Why do American blacks have fewer Down's syndrome births than any other racial group? And why should Hispanics fare the worst, with 11.8 Down's syndrome babies out of every 10,000 births?
A recent study, which tracked births in 17 states across the US between 1993 and 1990, discovered that the average incidence of Down's births among black people was 7.3 per 10,000, and 9.2 among whites. It also varied markedly between states, with 5.9 per 10,000 recorded in Kansas and 12.3 in Colorado.
One theory for the differences in the racial groups, put forward by the medical monitoring service Journal Watch, was that diagnostic services and abortions varied between them.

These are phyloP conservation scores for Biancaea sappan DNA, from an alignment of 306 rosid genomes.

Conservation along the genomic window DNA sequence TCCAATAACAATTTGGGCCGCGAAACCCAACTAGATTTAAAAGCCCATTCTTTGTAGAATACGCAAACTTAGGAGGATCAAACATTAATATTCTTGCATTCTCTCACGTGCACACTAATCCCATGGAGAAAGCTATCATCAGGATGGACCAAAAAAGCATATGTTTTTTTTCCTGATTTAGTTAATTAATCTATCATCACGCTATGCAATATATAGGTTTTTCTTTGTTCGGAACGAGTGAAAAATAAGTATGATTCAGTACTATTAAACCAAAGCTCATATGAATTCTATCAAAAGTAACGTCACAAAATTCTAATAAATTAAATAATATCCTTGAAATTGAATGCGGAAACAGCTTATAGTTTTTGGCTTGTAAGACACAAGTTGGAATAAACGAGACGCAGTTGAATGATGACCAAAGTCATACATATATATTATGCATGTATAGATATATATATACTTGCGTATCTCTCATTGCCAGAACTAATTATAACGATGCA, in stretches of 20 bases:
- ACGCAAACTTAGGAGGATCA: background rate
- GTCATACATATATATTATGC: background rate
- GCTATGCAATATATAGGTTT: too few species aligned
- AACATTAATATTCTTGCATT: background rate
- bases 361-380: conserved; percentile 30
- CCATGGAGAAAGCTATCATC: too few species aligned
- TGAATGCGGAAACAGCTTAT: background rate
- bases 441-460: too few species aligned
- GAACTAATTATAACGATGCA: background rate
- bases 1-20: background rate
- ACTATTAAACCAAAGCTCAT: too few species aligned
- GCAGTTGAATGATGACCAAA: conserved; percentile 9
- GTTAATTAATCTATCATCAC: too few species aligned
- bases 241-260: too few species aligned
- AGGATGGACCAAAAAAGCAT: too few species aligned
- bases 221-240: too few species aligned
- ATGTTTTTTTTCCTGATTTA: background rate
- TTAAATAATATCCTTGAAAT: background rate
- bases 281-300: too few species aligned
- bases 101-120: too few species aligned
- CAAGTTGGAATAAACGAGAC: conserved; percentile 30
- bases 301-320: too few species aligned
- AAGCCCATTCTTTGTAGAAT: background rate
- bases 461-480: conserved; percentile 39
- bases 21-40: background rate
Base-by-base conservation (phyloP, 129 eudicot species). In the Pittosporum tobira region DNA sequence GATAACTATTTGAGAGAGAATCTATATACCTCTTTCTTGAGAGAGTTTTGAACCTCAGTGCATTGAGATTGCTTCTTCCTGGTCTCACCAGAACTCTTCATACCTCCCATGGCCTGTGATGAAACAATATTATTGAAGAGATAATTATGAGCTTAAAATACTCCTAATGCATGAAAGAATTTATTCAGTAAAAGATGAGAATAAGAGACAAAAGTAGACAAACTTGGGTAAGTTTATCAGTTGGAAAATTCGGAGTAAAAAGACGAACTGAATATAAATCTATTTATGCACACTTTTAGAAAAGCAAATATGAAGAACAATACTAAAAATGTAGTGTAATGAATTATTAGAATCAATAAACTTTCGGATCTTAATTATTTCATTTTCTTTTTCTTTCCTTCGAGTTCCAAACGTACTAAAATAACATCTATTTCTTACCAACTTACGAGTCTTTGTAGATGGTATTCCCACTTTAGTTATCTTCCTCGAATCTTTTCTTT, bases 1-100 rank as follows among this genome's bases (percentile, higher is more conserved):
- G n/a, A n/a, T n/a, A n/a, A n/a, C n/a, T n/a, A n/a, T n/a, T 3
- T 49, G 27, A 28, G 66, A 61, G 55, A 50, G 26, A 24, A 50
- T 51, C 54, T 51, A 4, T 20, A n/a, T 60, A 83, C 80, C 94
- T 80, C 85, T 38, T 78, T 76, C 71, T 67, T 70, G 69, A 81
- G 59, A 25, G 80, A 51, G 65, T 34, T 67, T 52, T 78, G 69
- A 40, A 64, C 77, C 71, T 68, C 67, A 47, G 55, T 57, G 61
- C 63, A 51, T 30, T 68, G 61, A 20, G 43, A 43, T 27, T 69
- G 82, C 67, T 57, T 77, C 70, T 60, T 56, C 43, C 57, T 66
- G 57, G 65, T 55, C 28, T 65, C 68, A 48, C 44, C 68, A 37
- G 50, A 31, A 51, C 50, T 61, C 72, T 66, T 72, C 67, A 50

However, one conclusion not considered was environmental factors such as general radiation exposure or the use of x-rays, which may also differ between groups. Radiation was recently linked with a greater incidence of Down's syndrome after the Chernobyl nuclear accident (see
WDDTY, vol 5, no 6). Morbidity and Mortality Weekly Report, 26 August 1994.
Serum screening for Down's syndrome is offered by virtually every obstetrician in England and Wales yet 80 per cent of the women offered the test did not understand it. A questionnaire to doctors revealed the high level of misunderstanding among expectant mothers, and the lack of resource to counsel them.
!ABMJ, 24 September 1994.